WANDERING IN ITALY : VENICE

We had visited Rome, we had visited Florence, so let me tell you this: it was impossible for us not to visit Venice. Like Thomas, I had already seen the city in the past a couple of times, mostly for work. So, this time around, it was too good an opportunity not to rediscover la Serenissima, and its islands, like it is meant to be done. Follow me, I’ll show you around Venice!

You know me enough by now to know this: touristic routes are not really my thing… The day we arrived, it was already 4pm when we got off the bus from the campground Venezia Village in Mestre, and instead of following the signs to all the must-see places, we started with a walk through the Cannaregio… Impossible to remember exactly which way we went! We turned right, then left, then right again, following our instinct, just to get away from the crowd… By pure luck, we stumbled upon a “small” reminded of the Contemporary Art Biennale, “Support” by Lorenzo Quinn. This surrealistic piece represents both the creative power of mankind, and its capacity to (self?)-destruct. These 9-meter hands, while they look like they are supporting the façade of the Ca’Sagredo Hotel, are actually meant to raise awareness on the effects of global warming on the city… Having seen them a few times on Instagram, it was a nice surprise to see them still in place, the Biennale being over for several months! What a spectacle, what a beauty!

Obviously, the city being surrounded by water, some itineraries can’t be avoided… The Rialto, for example, is one of the very few ways to cross the Great Canal… San Marco, the Riva degli Schiavoni (the Bank of the Slaves, pretty much), is the largest and most beautiful esplanade of Venice which goes along the water and is named after the fact that slave ships that came ashore there were coming from Sclavonia, and old slave supplier of the Roman Empire… Charming, isn’t it?

So! This is a pretty short read, but in real life, we were closing in on 7 or 8k on foot, and night was falling! Our stomachs being empty, we decided to find a table pretty early for drinks and dinner! Rather than following dubious TripAdvisor comments, we followed our instincts, and ended up choosing Bacarandino which we absolutely recommend for their service and the quality of the food! Another walk across the city, a couple of Spritz and a bit of ice-cream at Venchi later, we were going back to our campground for some relatively well-deserved rest…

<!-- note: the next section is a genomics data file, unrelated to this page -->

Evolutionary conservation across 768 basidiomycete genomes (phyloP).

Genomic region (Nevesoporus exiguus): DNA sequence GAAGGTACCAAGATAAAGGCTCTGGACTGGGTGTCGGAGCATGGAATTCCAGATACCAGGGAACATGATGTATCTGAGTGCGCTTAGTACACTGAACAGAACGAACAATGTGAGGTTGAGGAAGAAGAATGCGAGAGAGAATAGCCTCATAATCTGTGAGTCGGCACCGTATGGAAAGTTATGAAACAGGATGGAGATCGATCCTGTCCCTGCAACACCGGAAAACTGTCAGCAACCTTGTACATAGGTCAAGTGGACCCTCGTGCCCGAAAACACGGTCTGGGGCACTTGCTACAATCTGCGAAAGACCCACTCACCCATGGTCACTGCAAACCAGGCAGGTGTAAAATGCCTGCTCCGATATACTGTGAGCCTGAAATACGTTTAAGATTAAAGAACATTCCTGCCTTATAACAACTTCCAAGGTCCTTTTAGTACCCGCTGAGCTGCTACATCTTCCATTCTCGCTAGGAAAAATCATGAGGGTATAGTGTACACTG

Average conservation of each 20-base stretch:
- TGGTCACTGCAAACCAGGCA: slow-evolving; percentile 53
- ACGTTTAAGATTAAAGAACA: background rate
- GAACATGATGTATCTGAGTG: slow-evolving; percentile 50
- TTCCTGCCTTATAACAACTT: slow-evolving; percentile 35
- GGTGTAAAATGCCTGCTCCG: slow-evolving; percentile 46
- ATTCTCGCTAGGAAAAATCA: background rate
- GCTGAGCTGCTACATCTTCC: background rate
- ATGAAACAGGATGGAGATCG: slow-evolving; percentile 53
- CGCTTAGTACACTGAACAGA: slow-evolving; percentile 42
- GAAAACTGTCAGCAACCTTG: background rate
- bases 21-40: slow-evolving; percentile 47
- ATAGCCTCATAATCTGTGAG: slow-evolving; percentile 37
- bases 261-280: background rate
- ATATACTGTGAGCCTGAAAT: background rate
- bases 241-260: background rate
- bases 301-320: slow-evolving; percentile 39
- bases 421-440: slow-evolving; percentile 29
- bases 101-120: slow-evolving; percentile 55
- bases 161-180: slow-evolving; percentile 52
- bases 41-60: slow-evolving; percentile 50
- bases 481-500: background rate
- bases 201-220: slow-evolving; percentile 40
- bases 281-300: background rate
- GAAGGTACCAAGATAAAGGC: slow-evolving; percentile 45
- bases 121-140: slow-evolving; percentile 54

Things got serious on our second day. Taking advantage of the 24-hour unlimited vaporetto tickets, we headed to the islands (line 4.1 or 4.2 to Murano, then line 12 to Burano which will also take you back to Venice)!

First stop, Murano, its glass blowers, its quiet atmosphere (which you need to look for by walking away, again, from the crowded routes), and its colorful houses… And if you think these colors give Murano a lot of charm, wait until you see Burano and its red, blue, yellow, grenn and purple façades! By the way, do you know why the houses on Murano and Burano are so colorful? There is no official explanation, but the legend claims that the local pick those colors so they can find their houses in the heavy fog that often lingers around the Venetian islands…

This is where we started our series of wall pictures, a nice way of immortalising our visit and the atmosphere of those two islands…

Back on “solid ground” at the south-east tip of the city, after a smart change of vaporreti at Fondamente Nuove (line 12 to line 4.2), another random stroll was waiting ahead of us, from the Biennale gardens to the center of the city. An itinerary that took to the Arsenale, gave us the opportunity to have an unforgettably delicious focaccia at Al Vecio Calice, took us back to San Marco, made us stumble into Grom for ice-cream and lose our tracks 10 times, got us to see the sunset… Then it was time to find a water hole, and by water I mean Spritz, which we did at the Brillo Parlante, a great local bar, before heading home to have dinner… Yet another full day, which could have been the last… But, since we were in the area, it only made sense to enjoy it as long as we could. Especially as we hadn’t visited the Dorsoduro yet. This is where we spent our last morning in the city, in this quiet and more confidential neighborhood. We had coffee, walked for a while, before heading north. In the southern part of Cannaregio, we found a great little lunch place, Ai Garzoti, which offers great assortments of bruschettas and local dishes. And, of course, our stroll could only end with ice-cream, which we got at Alaska, a super small ice-cream place which doesn’t look like much but is known to be one of the best in town. And lives up to its reputation!

I fell in love (again) with Venice, and it was hard to leave the city behind. In fact, I’m not the only one. The way back to our campground was very quiet that day. And the next day, an electrical problem grounded us on the spot… As if the Lieutenant didn’t want to leave either. We didn’t go back in town, but we stayed a week in the area to fix that problem, work a bit, and especially wait for the temperature to rise before crossing the Slovenian border and heading to Ljubljana, the capital…

 

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